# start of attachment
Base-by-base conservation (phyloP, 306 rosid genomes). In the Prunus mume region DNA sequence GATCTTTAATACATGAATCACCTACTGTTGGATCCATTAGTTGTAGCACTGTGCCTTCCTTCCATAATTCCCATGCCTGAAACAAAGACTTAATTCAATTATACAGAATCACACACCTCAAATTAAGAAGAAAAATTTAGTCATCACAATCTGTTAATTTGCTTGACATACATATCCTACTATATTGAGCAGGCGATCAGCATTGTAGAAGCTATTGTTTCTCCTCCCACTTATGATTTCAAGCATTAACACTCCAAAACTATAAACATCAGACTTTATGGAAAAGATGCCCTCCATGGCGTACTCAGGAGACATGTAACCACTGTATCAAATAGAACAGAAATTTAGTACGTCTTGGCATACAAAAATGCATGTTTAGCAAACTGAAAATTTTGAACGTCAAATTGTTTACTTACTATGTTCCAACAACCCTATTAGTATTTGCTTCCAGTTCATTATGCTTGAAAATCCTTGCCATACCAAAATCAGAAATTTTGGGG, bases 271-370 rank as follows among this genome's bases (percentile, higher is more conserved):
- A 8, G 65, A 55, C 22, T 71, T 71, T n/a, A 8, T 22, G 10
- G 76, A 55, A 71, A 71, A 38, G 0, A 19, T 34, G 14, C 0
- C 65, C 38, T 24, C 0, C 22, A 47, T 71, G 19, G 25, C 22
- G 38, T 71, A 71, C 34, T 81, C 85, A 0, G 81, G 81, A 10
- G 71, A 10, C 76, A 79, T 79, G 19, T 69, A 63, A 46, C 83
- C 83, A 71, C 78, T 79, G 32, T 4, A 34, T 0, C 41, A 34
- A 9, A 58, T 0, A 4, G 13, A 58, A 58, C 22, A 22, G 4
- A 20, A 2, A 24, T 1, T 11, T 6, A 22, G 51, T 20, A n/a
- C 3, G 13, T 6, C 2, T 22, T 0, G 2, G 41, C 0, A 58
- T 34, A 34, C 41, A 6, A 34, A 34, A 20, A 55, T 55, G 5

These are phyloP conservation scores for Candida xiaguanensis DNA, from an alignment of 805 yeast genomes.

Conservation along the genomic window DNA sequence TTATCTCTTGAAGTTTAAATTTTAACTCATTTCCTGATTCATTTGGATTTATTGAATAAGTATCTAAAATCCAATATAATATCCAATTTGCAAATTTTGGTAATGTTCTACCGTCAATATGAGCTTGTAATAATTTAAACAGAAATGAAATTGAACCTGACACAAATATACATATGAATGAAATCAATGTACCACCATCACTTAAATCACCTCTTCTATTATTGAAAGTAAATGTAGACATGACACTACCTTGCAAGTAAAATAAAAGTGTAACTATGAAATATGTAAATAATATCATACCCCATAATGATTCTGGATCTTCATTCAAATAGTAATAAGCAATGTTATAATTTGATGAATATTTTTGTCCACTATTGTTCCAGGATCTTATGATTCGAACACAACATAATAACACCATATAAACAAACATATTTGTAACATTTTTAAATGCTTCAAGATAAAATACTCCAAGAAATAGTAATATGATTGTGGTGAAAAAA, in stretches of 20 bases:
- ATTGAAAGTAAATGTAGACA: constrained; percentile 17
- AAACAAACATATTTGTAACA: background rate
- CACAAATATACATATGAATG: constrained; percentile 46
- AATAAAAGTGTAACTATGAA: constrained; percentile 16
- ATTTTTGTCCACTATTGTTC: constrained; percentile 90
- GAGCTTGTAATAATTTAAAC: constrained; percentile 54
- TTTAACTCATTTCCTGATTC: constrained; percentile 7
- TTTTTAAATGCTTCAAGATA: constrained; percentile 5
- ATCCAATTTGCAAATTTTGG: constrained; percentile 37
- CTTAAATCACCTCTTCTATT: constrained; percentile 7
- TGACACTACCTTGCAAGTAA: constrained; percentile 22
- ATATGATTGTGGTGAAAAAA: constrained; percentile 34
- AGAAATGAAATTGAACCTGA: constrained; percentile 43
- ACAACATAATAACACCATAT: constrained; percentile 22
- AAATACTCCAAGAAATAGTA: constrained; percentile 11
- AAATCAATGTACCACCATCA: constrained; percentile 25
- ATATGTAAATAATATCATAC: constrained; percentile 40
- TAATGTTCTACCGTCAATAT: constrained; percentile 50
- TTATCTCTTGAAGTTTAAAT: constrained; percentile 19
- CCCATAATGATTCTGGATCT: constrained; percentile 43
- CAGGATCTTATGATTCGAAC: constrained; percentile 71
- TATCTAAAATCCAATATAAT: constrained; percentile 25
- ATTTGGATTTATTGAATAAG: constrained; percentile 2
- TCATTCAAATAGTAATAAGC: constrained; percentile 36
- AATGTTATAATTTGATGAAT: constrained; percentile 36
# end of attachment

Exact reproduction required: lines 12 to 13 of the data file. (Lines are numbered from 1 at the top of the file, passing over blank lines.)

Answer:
These are phyloP conservation scores for Candida xiaguanensis DNA, from an alignment of 805 yeast genomes.

Conservation along the genomic window DNA sequence TTATCTCTTGAAGTTTAAATTTTAACTCATTTCCTGATTCATTTGGATTTATTGAATAAGTATCTAAAATCCAATATAATATCCAATTTGCAAATTTTGGTAATGTTCTACCGTCAATATGAGCTTGTAATAATTTAAACAGAAATGAAATTGAACCTGACACAAATATACATATGAATGAAATCAATGTACCACCATCACTTAAATCACCTCTTCTATTATTGAAAGTAAATGTAGACATGACACTACCTTGCAAGTAAAATAAAAGTGTAACTATGAAATATGTAAATAATATCATACCCCATAATGATTCTGGATCTTCATTCAAATAGTAATAAGCAATGTTATAATTTGATGAATATTTTTGTCCACTATTGTTCCAGGATCTTATGATTCGAACACAACATAATAACACCATATAAACAAACATATTTGTAACATTTTTAAATGCTTCAAGATAAAATACTCCAAGAAATAGTAATATGATTGTGGTGAAAAAA, in stretches of 20 bases: